- The Washington Times - Monday, June 23, 2003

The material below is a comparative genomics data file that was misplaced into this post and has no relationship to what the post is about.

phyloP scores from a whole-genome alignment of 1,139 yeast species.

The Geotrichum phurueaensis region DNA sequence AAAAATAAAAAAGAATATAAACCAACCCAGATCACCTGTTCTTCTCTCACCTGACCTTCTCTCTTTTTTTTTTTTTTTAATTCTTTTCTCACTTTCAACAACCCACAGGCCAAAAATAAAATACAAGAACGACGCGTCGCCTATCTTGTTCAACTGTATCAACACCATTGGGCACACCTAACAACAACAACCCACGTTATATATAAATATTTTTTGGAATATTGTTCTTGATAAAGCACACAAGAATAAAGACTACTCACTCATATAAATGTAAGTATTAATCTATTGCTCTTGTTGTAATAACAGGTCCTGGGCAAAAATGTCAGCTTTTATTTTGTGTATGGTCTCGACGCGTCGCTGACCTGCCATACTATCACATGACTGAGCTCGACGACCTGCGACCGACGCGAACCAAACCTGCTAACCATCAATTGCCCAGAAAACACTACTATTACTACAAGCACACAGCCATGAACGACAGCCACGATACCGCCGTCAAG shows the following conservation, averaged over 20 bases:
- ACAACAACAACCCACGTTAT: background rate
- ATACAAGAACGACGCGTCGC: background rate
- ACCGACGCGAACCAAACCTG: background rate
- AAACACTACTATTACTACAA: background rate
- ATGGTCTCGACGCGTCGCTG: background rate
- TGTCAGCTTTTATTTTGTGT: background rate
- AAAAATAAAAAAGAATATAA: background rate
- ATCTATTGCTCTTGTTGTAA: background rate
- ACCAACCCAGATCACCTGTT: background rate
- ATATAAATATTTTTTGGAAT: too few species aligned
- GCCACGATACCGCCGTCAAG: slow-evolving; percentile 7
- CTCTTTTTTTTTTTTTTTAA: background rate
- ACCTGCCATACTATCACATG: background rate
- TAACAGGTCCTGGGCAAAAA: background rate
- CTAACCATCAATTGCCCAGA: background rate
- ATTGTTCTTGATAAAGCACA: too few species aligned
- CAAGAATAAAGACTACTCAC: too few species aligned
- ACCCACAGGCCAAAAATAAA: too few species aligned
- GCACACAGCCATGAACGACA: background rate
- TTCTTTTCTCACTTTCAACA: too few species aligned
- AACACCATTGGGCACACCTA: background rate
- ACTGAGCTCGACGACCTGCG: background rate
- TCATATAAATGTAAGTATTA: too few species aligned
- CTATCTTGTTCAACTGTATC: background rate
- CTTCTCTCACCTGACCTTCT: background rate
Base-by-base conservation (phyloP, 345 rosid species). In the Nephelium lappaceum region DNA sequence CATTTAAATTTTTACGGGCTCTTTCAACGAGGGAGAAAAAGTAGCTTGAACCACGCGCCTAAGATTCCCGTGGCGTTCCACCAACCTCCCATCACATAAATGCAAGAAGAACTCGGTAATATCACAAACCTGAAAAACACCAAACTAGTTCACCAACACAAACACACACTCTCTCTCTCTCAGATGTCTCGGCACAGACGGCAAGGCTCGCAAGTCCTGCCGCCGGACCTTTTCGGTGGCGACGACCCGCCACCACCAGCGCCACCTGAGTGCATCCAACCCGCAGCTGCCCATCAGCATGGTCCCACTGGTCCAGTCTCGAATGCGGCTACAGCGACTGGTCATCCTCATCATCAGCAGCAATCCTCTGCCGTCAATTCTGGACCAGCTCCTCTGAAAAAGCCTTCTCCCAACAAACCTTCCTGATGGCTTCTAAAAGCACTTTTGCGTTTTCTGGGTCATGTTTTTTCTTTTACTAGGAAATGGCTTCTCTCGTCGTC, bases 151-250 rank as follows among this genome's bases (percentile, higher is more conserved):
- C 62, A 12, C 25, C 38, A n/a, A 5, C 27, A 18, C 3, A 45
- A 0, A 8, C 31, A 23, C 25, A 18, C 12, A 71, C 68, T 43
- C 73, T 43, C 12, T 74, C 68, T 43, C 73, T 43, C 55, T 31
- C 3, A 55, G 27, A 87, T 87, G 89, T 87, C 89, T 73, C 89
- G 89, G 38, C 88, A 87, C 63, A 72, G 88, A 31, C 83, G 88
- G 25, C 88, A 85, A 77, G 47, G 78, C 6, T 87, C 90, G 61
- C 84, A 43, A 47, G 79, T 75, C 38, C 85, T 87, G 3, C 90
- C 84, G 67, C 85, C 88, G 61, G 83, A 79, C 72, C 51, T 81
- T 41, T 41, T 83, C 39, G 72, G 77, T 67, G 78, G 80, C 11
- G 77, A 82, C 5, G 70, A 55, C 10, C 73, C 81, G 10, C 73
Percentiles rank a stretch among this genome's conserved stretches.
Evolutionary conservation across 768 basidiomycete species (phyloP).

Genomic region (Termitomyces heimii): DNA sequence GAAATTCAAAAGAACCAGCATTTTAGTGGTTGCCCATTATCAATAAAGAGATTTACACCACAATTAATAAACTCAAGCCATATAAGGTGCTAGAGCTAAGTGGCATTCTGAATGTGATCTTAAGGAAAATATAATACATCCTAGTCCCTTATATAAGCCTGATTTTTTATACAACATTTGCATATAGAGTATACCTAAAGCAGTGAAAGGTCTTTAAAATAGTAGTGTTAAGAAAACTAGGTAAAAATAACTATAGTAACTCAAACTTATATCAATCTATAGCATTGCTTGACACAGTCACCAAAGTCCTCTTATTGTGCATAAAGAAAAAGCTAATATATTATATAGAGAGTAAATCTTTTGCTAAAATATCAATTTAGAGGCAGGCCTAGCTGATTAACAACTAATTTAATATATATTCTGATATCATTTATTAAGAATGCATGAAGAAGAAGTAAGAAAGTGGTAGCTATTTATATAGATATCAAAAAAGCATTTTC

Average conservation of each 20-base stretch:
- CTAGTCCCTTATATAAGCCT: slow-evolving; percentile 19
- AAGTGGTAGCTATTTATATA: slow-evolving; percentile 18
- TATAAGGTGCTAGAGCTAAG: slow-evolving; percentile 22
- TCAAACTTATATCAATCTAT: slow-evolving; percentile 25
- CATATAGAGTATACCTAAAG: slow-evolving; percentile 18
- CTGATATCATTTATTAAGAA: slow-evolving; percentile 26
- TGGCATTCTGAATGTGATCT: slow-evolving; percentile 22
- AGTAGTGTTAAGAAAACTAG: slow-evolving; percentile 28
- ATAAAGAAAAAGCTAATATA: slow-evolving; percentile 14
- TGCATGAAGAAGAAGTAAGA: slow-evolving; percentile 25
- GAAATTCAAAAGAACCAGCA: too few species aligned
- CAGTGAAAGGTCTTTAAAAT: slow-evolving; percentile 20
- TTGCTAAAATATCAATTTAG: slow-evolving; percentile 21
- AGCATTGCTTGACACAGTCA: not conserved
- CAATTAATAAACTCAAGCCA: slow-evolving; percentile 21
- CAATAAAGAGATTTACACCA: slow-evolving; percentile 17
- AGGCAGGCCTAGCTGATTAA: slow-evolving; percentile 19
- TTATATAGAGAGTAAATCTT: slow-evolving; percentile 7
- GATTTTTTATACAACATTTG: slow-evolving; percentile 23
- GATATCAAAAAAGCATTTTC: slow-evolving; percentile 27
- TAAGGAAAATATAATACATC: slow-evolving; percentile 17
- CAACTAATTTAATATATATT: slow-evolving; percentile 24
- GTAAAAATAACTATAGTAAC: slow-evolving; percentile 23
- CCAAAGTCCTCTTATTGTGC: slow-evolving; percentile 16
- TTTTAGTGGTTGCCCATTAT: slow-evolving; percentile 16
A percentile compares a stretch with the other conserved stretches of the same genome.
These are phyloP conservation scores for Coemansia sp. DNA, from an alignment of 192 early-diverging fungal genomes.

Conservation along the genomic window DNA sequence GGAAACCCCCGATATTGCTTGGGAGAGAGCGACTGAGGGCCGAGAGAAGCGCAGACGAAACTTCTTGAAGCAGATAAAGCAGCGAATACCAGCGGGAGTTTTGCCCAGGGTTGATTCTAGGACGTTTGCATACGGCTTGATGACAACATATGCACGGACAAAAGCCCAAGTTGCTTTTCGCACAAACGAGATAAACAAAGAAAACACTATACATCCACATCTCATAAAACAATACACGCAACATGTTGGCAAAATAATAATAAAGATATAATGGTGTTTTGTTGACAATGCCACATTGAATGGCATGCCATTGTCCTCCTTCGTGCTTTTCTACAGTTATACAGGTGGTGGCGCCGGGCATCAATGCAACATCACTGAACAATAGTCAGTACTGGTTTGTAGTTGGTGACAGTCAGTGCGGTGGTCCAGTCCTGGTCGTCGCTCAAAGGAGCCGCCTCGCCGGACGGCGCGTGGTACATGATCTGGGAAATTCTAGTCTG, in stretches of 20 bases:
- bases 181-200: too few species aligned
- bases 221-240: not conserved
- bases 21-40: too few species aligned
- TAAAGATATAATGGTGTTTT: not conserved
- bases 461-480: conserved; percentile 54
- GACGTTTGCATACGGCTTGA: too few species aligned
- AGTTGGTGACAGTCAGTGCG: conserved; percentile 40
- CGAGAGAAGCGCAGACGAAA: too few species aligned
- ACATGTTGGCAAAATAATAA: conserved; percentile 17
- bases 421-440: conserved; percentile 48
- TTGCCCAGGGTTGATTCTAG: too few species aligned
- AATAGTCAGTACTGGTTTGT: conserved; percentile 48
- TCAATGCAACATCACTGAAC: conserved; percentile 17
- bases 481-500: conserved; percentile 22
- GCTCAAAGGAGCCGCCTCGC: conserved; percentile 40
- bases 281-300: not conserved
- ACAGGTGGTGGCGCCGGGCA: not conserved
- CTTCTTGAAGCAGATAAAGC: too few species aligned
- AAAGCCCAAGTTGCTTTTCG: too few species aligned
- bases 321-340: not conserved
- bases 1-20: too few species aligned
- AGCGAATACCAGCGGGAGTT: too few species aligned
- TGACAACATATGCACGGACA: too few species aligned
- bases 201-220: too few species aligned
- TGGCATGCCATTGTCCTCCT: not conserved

BOGOTA, Colombia — The United States is spending $7 million to protect Colombian President Alvaro Uribe, Vice President Francisco Santos and Defense Minister Martha Lucia Ramirez, who are targets of persistent terrorist threats. The only other international leader receiving U.S. security protection is Hamid Karzai, the embattled leader of Afghanistan. The State Department’s Office of Diplomatic Security took over Mr. Karzai’s personal safety in September 2002 after the assassination of one of Afghanistan’s vice presidents. The money to protect Colombia’s top officials was slipped into the emergency supplemental bill for fiscal year 2003 and is part of the additional $103 million in aid given to Colombia to fight its wars on drugs and terrorism. The program to protect Mr. Uribe began in 2002, and U.S. officials say it is likely to last at least a year more. It signifies how important the Colombian president has become to the United States. Mr. Uribe is seen as a key ally in the war against terror and was the first South American president to support the U.S.-led war on Iraq, and his aggressive policy against the Revolutionary Armed Forces of Colombia, the country’s largest rebel group, has found favor at the White House. Mr. Uribe, elected a little more than a year ago, has been targeted in at least four assassination attempts since running for office, and the United States is pulling out all the stops to protect him at a time of intense conflict in Colombia. “There is a comparison being thrown around of Uribe to Lincoln in terms of someone who can make a permanent contribution to his country in a time of civil strife,” said one U.S. official familiar with the protection program. “We don’t want the comparison to extend farther than that.” The State Department’s Office of Diplomatic Security does not plan a permanent presence of U.S. security personnel but has provided equipment such as bulletproof vehicles, barricades, alarms and cameras to the Colombian government, spokeswoman Darlene Kirk said. Washington has also trained the presidential, vice presidential and defense minister’s bodyguards in such subjects as how to operate a motorcade, vary driving routes and protect their charges. “It covers every aspect of protection you can imagine,” Mrs. Kirk said. She added that special agents taught like Secret Service agents from the office’s antiterrorism unit conducted the training. The Office of Diplomatic Security also did a physical security assessment of the presidential palace, known as the Casa de Narino, which was hit by rebel rockets during Mr. Uribe’s inauguration Aug. 7, though no one inside was hurt. Twenty-one residents of a nearby poor neighborhood were killed. “The Casa de Narino is being upgraded, with discretion,” one U.S. official said. “We are collaborating with the Colombians on this project to make sure the historical ambience won’t be affected.” In an April 28 ceremony, U.S. Ambassador Anne Patterson and the State Department’s head of diplomatic security, Francis Taylor, gave the keys to five bulletproof cars to Mr. Santos as part of the program. But Mrs. Kirk said the part of the program managed by the Office of Diplomatic Security is over and has been transferred to the department’s International Narcotics and Law Enforcement Bureau. The main difference is that the bureau will be training local police rather than bodyguards for top officials, Mrs. Kirk said. A U.S. official involved in the program said Washington policy-makers are particularly concerned with Mr. Uribe’s freewheeling style in which he insists on attending town-hall-like meetings in war-torn regions nearly every weekend. One official characterized the concern as an “ongoing discussion,” and said the United States has not recommended that Mr. Uribe avoid such events at this point. Attempts on the president’s life typically occur outside Bogota, the capital, where rebel forces remain weak. To help the Colombian government communicate more effectively, the United States is also donating communications equipment that will allow it to talk via satellite transmission when land lines and cellular telephones are not available. The Office of Diplomatic Security is charged primarily with protecting Secretary of State Colin L. Powell and foreign dignitaries visiting the United States. It is rare for the office to get involved in securing the safety of overseas leaders. In briefing reporters about the protection for Mr. Karzai, State Department spokesman Richard Boucher said he knew of one other case in which the office had done so. In 1994, after the return to the island of Haiti of President Jean Bertrand Aristide, who was ousted in a 1991 military coup, the U.S. Office of Diplomatic Security protected the endangered Haitian leader. But no one at the State Department recalled another Latin American leader who is now receiving the treatment accorded Mr. Uribe.

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